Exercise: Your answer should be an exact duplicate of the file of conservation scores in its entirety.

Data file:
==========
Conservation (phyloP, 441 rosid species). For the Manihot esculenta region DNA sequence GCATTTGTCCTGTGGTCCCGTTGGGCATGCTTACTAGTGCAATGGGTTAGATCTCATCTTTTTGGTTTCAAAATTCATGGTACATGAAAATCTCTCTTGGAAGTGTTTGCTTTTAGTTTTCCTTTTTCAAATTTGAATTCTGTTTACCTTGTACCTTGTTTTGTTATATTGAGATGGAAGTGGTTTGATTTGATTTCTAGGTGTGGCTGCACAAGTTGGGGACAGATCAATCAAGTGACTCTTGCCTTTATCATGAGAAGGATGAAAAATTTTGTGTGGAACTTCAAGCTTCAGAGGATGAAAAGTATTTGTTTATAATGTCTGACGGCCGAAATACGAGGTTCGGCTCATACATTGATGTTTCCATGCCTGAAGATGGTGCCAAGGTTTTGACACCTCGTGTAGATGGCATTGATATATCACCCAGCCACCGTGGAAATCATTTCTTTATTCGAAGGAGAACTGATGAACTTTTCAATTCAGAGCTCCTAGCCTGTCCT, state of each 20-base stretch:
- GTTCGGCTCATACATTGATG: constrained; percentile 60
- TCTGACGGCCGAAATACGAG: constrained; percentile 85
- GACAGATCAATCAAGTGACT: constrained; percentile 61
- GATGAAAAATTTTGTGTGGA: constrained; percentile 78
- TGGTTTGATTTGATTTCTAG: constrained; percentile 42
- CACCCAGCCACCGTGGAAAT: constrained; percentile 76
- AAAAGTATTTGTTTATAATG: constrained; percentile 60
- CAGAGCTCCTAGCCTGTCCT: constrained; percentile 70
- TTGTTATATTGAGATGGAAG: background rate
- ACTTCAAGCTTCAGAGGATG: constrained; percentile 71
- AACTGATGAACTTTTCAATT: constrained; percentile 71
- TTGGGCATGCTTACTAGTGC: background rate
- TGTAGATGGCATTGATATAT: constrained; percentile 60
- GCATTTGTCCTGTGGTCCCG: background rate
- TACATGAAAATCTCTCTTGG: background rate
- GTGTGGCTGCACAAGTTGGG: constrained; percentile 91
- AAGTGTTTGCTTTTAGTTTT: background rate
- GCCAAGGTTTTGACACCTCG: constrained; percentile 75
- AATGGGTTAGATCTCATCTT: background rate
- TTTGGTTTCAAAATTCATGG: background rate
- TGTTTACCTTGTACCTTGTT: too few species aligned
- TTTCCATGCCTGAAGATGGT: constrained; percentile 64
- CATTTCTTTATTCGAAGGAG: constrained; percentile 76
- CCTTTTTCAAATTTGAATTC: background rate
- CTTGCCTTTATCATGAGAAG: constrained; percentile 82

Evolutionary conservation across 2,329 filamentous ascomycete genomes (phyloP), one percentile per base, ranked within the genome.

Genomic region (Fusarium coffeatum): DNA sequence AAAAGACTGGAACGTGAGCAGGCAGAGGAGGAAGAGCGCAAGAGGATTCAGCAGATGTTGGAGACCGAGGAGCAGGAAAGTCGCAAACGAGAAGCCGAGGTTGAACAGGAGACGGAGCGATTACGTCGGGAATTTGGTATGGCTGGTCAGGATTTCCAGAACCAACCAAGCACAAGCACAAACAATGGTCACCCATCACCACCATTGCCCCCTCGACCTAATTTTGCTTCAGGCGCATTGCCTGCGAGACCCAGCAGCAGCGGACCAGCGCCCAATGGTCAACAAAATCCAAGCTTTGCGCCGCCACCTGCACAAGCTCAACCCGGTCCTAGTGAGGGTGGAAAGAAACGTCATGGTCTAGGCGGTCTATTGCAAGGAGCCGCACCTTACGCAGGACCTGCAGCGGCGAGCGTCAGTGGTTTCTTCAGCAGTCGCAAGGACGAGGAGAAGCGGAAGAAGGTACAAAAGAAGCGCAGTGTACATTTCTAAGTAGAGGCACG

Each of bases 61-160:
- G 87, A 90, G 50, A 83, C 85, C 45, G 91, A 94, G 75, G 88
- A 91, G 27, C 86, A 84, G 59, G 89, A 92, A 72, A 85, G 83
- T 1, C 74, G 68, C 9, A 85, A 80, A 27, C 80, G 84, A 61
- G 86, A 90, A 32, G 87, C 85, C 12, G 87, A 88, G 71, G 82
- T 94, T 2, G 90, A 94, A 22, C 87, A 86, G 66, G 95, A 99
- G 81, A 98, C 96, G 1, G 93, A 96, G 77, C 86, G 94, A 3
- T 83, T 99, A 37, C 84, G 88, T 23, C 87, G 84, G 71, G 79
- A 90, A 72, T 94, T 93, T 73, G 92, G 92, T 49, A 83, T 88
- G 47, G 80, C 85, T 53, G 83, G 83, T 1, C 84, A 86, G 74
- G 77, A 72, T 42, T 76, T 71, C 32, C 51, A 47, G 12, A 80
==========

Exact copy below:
Conservation (phyloP, 441 rosid species). For the Manihot esculenta region DNA sequence GCATTTGTCCTGTGGTCCCGTTGGGCATGCTTACTAGTGCAATGGGTTAGATCTCATCTTTTTGGTTTCAAAATTCATGGTACATGAAAATCTCTCTTGGAAGTGTTTGCTTTTAGTTTTCCTTTTTCAAATTTGAATTCTGTTTACCTTGTACCTTGTTTTGTTATATTGAGATGGAAGTGGTTTGATTTGATTTCTAGGTGTGGCTGCACAAGTTGGGGACAGATCAATCAAGTGACTCTTGCCTTTATCATGAGAAGGATGAAAAATTTTGTGTGGAACTTCAAGCTTCAGAGGATGAAAAGTATTTGTTTATAATGTCTGACGGCCGAAATACGAGGTTCGGCTCATACATTGATGTTTCCATGCCTGAAGATGGTGCCAAGGTTTTGACACCTCGTGTAGATGGCATTGATATATCACCCAGCCACCGTGGAAATCATTTCTTTATTCGAAGGAGAACTGATGAACTTTTCAATTCAGAGCTCCTAGCCTGTCCT, state of each 20-base stretch:
- GTTCGGCTCATACATTGATG: constrained; percentile 60
- TCTGACGGCCGAAATACGAG: constrained; percentile 85
- GACAGATCAATCAAGTGACT: constrained; percentile 61
- GATGAAAAATTTTGTGTGGA: constrained; percentile 78
- TGGTTTGATTTGATTTCTAG: constrained; percentile 42
- CACCCAGCCACCGTGGAAAT: constrained; percentile 76
- AAAAGTATTTGTTTATAATG: constrained; percentile 60
- CAGAGCTCCTAGCCTGTCCT: constrained; percentile 70
- TTGTTATATTGAGATGGAAG: background rate
- ACTTCAAGCTTCAGAGGATG: constrained; percentile 71
- AACTGATGAACTTTTCAATT: constrained; percentile 71
- TTGGGCATGCTTACTAGTGC: background rate
- TGTAGATGGCATTGATATAT: constrained; percentile 60
- GCATTTGTCCTGTGGTCCCG: background rate
- TACATGAAAATCTCTCTTGG: background rate
- GTGTGGCTGCACAAGTTGGG: constrained; percentile 91
- AAGTGTTTGCTTTTAGTTTT: background rate
- GCCAAGGTTTTGACACCTCG: constrained; percentile 75
- AATGGGTTAGATCTCATCTT: background rate
- TTTGGTTTCAAAATTCATGG: background rate
- TGTTTACCTTGTACCTTGTT: too few species aligned
- TTTCCATGCCTGAAGATGGT: constrained; percentile 64
- CATTTCTTTATTCGAAGGAG: constrained; percentile 76
- CCTTTTTCAAATTTGAATTC: background rate
- CTTGCCTTTATCATGAGAAG: constrained; percentile 82

Evolutionary conservation across 2,329 filamentous ascomycete genomes (phyloP), one percentile per base, ranked within the genome.

Genomic region (Fusarium coffeatum): DNA sequence AAAAGACTGGAACGTGAGCAGGCAGAGGAGGAAGAGCGCAAGAGGATTCAGCAGATGTTGGAGACCGAGGAGCAGGAAAGTCGCAAACGAGAAGCCGAGGTTGAACAGGAGACGGAGCGATTACGTCGGGAATTTGGTATGGCTGGTCAGGATTTCCAGAACCAACCAAGCACAAGCACAAACAATGGTCACCCATCACCACCATTGCCCCCTCGACCTAATTTTGCTTCAGGCGCATTGCCTGCGAGACCCAGCAGCAGCGGACCAGCGCCCAATGGTCAACAAAATCCAAGCTTTGCGCCGCCACCTGCACAAGCTCAACCCGGTCCTAGTGAGGGTGGAAAGAAACGTCATGGTCTAGGCGGTCTATTGCAAGGAGCCGCACCTTACGCAGGACCTGCAGCGGCGAGCGTCAGTGGTTTCTTCAGCAGTCGCAAGGACGAGGAGAAGCGGAAGAAGGTACAAAAGAAGCGCAGTGTACATTTCTAAGTAGAGGCACG

Each of bases 61-160:
- G 87, A 90, G 50, A 83, C 85, C 45, G 91, A 94, G 75, G 88
- A 91, G 27, C 86, A 84, G 59, G 89, A 92, A 72, A 85, G 83
- T 1, C 74, G 68, C 9, A 85, A 80, A 27, C 80, G 84, A 61
- G 86, A 90, A 32, G 87, C 85, C 12, G 87, A 88, G 71, G 82
- T 94, T 2, G 90, A 94, A 22, C 87, A 86, G 66, G 95, A 99
- G 81, A 98, C 96, G 1, G 93, A 96, G 77, C 86, G 94, A 3
- T 83, T 99, A 37, C 84, G 88, T 23, C 87, G 84, G 71, G 79
- A 90, A 72, T 94, T 93, T 73, G 92, G 92, T 49, A 83, T 88
- G 47, G 80, C 85, T 53, G 83, G 83, T 1, C 84, A 86, G 74
- G 77, A 72, T 42, T 76, T 71, C 32, C 51, A 47, G 12, A 80